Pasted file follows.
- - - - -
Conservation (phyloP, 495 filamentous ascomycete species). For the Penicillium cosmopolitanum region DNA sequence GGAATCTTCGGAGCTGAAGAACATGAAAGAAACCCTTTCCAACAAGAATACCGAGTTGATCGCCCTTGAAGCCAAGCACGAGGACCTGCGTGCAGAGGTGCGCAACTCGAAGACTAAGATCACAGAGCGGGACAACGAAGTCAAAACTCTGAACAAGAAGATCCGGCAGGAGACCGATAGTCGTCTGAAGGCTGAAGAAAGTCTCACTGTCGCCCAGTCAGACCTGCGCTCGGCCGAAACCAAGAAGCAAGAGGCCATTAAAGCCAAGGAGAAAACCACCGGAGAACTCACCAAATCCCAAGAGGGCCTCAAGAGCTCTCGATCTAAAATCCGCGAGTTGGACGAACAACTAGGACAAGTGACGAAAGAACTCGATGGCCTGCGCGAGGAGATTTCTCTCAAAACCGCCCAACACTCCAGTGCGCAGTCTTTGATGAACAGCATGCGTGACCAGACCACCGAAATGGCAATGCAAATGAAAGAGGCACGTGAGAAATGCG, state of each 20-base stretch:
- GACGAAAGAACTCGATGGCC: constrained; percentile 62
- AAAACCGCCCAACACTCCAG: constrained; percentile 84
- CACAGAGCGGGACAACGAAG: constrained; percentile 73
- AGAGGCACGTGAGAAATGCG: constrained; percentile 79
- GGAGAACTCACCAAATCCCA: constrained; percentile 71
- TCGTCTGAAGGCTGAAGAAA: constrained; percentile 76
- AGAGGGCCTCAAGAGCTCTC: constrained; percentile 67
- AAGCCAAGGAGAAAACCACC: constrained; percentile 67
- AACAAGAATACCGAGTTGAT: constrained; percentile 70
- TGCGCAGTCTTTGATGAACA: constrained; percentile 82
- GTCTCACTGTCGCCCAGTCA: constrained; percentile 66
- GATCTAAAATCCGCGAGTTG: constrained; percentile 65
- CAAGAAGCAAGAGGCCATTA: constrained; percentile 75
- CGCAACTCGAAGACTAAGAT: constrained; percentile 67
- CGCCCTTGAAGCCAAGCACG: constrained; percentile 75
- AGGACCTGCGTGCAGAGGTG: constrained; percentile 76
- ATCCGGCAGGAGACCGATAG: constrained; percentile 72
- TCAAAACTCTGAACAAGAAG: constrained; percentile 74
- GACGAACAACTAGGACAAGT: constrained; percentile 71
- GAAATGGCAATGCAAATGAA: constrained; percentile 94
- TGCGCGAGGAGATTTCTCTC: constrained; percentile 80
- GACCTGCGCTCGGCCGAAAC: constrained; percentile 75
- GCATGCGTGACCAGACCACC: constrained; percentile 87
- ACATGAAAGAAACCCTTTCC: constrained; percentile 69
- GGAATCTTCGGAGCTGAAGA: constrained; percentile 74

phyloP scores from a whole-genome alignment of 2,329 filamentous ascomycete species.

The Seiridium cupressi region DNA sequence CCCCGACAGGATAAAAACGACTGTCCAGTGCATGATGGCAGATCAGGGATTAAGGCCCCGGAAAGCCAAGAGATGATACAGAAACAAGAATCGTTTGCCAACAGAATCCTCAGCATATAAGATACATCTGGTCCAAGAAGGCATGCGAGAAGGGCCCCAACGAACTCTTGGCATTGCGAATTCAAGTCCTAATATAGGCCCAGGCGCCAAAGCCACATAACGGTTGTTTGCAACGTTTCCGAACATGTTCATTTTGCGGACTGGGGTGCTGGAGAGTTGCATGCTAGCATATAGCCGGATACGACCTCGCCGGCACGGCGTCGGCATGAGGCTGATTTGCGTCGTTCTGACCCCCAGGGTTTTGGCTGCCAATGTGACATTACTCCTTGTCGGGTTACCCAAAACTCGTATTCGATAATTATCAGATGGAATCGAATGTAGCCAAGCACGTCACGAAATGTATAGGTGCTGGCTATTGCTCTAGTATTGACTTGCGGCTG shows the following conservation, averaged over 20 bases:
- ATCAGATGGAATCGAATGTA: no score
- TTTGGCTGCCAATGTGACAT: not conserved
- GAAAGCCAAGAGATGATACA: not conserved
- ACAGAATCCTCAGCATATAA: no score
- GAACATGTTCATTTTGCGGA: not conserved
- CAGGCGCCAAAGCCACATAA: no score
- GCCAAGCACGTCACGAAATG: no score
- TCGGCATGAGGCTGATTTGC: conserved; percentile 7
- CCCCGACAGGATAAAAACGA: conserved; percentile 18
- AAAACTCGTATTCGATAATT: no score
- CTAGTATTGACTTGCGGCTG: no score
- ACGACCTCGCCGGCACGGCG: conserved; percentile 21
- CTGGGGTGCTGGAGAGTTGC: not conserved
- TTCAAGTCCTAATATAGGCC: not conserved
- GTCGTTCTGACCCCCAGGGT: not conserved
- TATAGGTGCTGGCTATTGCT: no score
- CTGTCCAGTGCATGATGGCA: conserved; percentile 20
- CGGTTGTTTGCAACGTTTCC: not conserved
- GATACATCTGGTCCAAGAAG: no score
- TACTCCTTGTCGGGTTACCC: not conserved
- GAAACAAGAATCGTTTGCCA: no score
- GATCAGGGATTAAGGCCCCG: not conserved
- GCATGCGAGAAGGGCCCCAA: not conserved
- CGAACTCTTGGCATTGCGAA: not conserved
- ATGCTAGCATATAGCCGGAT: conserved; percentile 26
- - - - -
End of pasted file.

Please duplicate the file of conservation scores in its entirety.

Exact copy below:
Conservation (phyloP, 495 filamentous ascomycete species). For the Penicillium cosmopolitanum region DNA sequence GGAATCTTCGGAGCTGAAGAACATGAAAGAAACCCTTTCCAACAAGAATACCGAGTTGATCGCCCTTGAAGCCAAGCACGAGGACCTGCGTGCAGAGGTGCGCAACTCGAAGACTAAGATCACAGAGCGGGACAACGAAGTCAAAACTCTGAACAAGAAGATCCGGCAGGAGACCGATAGTCGTCTGAAGGCTGAAGAAAGTCTCACTGTCGCCCAGTCAGACCTGCGCTCGGCCGAAACCAAGAAGCAAGAGGCCATTAAAGCCAAGGAGAAAACCACCGGAGAACTCACCAAATCCCAAGAGGGCCTCAAGAGCTCTCGATCTAAAATCCGCGAGTTGGACGAACAACTAGGACAAGTGACGAAAGAACTCGATGGCCTGCGCGAGGAGATTTCTCTCAAAACCGCCCAACACTCCAGTGCGCAGTCTTTGATGAACAGCATGCGTGACCAGACCACCGAAATGGCAATGCAAATGAAAGAGGCACGTGAGAAATGCG, state of each 20-base stretch:
- GACGAAAGAACTCGATGGCC: constrained; percentile 62
- AAAACCGCCCAACACTCCAG: constrained; percentile 84
- CACAGAGCGGGACAACGAAG: constrained; percentile 73
- AGAGGCACGTGAGAAATGCG: constrained; percentile 79
- GGAGAACTCACCAAATCCCA: constrained; percentile 71
- TCGTCTGAAGGCTGAAGAAA: constrained; percentile 76
- AGAGGGCCTCAAGAGCTCTC: constrained; percentile 67
- AAGCCAAGGAGAAAACCACC: constrained; percentile 67
- AACAAGAATACCGAGTTGAT: constrained; percentile 70
- TGCGCAGTCTTTGATGAACA: constrained; percentile 82
- GTCTCACTGTCGCCCAGTCA: constrained; percentile 66
- GATCTAAAATCCGCGAGTTG: constrained; percentile 65
- CAAGAAGCAAGAGGCCATTA: constrained; percentile 75
- CGCAACTCGAAGACTAAGAT: constrained; percentile 67
- CGCCCTTGAAGCCAAGCACG: constrained; percentile 75
- AGGACCTGCGTGCAGAGGTG: constrained; percentile 76
- ATCCGGCAGGAGACCGATAG: constrained; percentile 72
- TCAAAACTCTGAACAAGAAG: constrained; percentile 74
- GACGAACAACTAGGACAAGT: constrained; percentile 71
- GAAATGGCAATGCAAATGAA: constrained; percentile 94
- TGCGCGAGGAGATTTCTCTC: constrained; percentile 80
- GACCTGCGCTCGGCCGAAAC: constrained; percentile 75
- GCATGCGTGACCAGACCACC: constrained; percentile 87
- ACATGAAAGAAACCCTTTCC: constrained; percentile 69
- GGAATCTTCGGAGCTGAAGA: constrained; percentile 74

phyloP scores from a whole-genome alignment of 2,329 filamentous ascomycete species.

The Seiridium cupressi region DNA sequence CCCCGACAGGATAAAAACGACTGTCCAGTGCATGATGGCAGATCAGGGATTAAGGCCCCGGAAAGCCAAGAGATGATACAGAAACAAGAATCGTTTGCCAACAGAATCCTCAGCATATAAGATACATCTGGTCCAAGAAGGCATGCGAGAAGGGCCCCAACGAACTCTTGGCATTGCGAATTCAAGTCCTAATATAGGCCCAGGCGCCAAAGCCACATAACGGTTGTTTGCAACGTTTCCGAACATGTTCATTTTGCGGACTGGGGTGCTGGAGAGTTGCATGCTAGCATATAGCCGGATACGACCTCGCCGGCACGGCGTCGGCATGAGGCTGATTTGCGTCGTTCTGACCCCCAGGGTTTTGGCTGCCAATGTGACATTACTCCTTGTCGGGTTACCCAAAACTCGTATTCGATAATTATCAGATGGAATCGAATGTAGCCAAGCACGTCACGAAATGTATAGGTGCTGGCTATTGCTCTAGTATTGACTTGCGGCTG shows the following conservation, averaged over 20 bases:
- ATCAGATGGAATCGAATGTA: no score
- TTTGGCTGCCAATGTGACAT: not conserved
- GAAAGCCAAGAGATGATACA: not conserved
- ACAGAATCCTCAGCATATAA: no score
- GAACATGTTCATTTTGCGGA: not conserved
- CAGGCGCCAAAGCCACATAA: no score
- GCCAAGCACGTCACGAAATG: no score
- TCGGCATGAGGCTGATTTGC: conserved; percentile 7
- CCCCGACAGGATAAAAACGA: conserved; percentile 18
- AAAACTCGTATTCGATAATT: no score
- CTAGTATTGACTTGCGGCTG: no score
- ACGACCTCGCCGGCACGGCG: conserved; percentile 21
- CTGGGGTGCTGGAGAGTTGC: not conserved
- TTCAAGTCCTAATATAGGCC: not conserved
- GTCGTTCTGACCCCCAGGGT: not conserved
- TATAGGTGCTGGCTATTGCT: no score
- CTGTCCAGTGCATGATGGCA: conserved; percentile 20
- CGGTTGTTTGCAACGTTTCC: not conserved
- GATACATCTGGTCCAAGAAG: no score
- TACTCCTTGTCGGGTTACCC: not conserved
- GAAACAAGAATCGTTTGCCA: no score
- GATCAGGGATTAAGGCCCCG: not conserved
- GCATGCGAGAAGGGCCCCAA: not conserved
- CGAACTCTTGGCATTGCGAA: not conserved
- ATGCTAGCATATAGCCGGAT: conserved; percentile 26